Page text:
One of the major problems confronting the earth today is the severe water shortage in many regions, causing adverse impacts on people, animals, and plants. This is specifically not good for crops that need a lot of water to survive.
Sure, many types of plants survive with less water requirements such as cactus, jade plant, century plant, snake plant, sedum, etc. But all-important food crops such as rice, wheat, maize, sugar cane, etc. are different. They don’t survive in soils that have less water.
Lack of water has already caused food shortages and crises in many countries around the world. In this light, researchers at Tel Aviv University are resorting to genetic modification in attempts at solving this serious environmental, social, and economic problem.
Inefficient water irrigation system
The inefficiency of the present irrigation techniques largely contributes to the global food crisis. The problem is that water in the irrigation system evaporates before they reach the roots of the food crops.
In addition to the food crops gone to waste, this results in a massive waste of time, energy, and funding. Realizing the severity and urgency of the problem, researchers at Tel Aviv University are currently looking at a possible solution by examining the root of the problem, literally. They are genetically modifying plants’ root systems to improve their ability to find the water essential to their survival.
Every drop counts
As the cliché goes, every drop counts. Thus, it is very important that water uptake by irrigated food crops should be improved, says Prof. Amram Eshel, a professor at the Plant Sciences Department in Tel Aviv University and one of the project’s head researchers.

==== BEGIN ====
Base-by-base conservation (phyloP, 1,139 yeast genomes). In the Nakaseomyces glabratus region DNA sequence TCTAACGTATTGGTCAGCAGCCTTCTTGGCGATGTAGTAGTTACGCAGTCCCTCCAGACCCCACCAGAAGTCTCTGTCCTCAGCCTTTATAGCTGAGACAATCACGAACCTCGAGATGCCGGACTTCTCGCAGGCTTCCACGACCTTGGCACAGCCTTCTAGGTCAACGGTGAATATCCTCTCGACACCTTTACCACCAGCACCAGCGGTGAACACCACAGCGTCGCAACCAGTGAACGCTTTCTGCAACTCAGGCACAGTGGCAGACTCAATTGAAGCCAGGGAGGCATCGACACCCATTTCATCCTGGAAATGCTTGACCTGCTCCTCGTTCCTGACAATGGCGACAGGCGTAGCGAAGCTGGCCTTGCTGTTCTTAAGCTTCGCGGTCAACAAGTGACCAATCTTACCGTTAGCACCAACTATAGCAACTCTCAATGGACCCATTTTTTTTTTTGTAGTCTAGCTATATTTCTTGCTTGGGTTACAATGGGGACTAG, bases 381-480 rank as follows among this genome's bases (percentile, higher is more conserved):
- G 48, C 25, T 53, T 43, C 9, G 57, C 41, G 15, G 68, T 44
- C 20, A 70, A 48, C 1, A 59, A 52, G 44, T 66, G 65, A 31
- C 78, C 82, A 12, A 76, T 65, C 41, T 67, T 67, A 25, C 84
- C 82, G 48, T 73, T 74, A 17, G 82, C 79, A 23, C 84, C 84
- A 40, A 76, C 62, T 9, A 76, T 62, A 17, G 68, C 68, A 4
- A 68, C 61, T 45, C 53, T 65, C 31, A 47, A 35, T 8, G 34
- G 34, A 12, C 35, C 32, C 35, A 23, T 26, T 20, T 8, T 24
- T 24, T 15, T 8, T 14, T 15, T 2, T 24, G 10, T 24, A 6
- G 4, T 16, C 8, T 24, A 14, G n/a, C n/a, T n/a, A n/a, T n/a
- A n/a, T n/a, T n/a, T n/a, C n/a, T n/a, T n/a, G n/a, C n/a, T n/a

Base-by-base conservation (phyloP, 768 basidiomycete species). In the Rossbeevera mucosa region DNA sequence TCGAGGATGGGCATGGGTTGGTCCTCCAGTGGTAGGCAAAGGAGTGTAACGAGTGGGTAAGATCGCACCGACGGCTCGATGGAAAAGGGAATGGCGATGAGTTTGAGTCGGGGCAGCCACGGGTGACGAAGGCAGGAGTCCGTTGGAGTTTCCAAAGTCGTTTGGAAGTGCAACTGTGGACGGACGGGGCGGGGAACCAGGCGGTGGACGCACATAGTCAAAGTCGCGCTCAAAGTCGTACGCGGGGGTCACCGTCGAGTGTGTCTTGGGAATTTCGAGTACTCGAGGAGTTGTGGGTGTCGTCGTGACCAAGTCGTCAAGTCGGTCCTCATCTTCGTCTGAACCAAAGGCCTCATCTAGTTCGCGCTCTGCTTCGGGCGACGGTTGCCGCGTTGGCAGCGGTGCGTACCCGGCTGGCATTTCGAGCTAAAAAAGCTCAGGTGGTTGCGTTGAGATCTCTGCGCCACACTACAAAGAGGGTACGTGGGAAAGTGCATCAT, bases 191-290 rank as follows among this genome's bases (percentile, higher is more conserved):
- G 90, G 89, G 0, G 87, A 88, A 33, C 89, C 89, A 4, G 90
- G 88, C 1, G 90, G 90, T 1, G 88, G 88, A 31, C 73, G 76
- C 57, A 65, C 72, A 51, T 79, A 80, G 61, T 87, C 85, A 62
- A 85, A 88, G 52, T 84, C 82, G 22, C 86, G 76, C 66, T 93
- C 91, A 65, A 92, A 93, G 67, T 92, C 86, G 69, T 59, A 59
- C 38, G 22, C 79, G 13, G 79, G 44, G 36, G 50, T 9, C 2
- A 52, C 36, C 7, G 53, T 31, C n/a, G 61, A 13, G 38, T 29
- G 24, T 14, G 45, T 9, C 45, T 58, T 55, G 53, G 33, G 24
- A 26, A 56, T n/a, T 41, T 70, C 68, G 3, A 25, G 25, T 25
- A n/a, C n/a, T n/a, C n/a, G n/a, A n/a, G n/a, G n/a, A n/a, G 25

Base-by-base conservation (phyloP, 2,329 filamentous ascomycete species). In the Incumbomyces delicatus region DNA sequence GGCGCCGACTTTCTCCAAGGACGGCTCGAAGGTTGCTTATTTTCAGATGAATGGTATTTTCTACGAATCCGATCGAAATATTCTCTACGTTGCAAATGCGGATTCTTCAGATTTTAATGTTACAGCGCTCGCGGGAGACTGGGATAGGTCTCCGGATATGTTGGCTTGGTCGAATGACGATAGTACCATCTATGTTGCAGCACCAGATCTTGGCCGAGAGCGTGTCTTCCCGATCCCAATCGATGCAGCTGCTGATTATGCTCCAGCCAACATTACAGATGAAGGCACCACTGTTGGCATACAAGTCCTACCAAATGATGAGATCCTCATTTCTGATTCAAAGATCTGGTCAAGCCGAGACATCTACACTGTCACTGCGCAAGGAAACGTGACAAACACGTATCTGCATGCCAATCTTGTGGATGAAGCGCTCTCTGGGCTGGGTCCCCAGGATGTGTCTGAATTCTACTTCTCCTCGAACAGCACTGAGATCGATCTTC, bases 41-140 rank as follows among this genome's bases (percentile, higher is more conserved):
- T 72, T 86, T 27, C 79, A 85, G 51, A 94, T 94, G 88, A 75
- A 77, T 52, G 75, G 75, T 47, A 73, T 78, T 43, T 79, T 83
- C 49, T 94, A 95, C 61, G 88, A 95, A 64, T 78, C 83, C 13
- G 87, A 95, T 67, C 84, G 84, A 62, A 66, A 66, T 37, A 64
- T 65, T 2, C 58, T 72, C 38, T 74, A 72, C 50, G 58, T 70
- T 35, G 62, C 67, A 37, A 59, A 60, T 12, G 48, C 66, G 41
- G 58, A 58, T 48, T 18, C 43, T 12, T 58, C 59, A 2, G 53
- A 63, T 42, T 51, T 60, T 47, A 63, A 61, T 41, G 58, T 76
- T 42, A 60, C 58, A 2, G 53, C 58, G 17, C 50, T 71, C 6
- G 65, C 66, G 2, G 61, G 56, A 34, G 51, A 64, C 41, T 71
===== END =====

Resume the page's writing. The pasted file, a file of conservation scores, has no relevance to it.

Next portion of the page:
His team, along with Hillel Fromm’s research team, are hoping to genetically engineer plants that take advantage of a recently discovered gene that directs hydrotropism, or a plant’s ability to orient its roots towards where the water is.
In investigating how genetically modified plant roots direct themselves towards water source, the Tel Aviv University scientists are observing plants that grow on moist air.
Until now, the method of growing plants in mist and air (aeroponics) was a bench top method used only in small-scale settings. The Eshel and Fromm are doing their research on Arabidopsis, a small flowering plant that is related to mustard and cabbage.
Environmental and economic consequences
Eshel said that one of their major aims is to conserve water, adding that, "We are increasing a plant’s efficiency for water uptake. Plants that can sense water in a better fashion will be higher in economic value in the future."
If their research turns out to be success, farmers in many parts of the world will be benefited by the water-saving consequences. According to one member of the research, "We are developing plants that are more efficient in sensing water." The Israeli Ministry of Agriculture and Rural Development is funding Eshel and Fromm’s project.
Not a new idea
The idea of modifying plant root systems has its roots in the 19th century, where scientists were already puzzled why roots seek out the soil’s wetter regions.
While this phenomenon is documented thoroughly, scientists and researchers until recently did not know how the mechanism worked and how to improve it. Fresh insights from the current research could lead to crops that are great water seekers.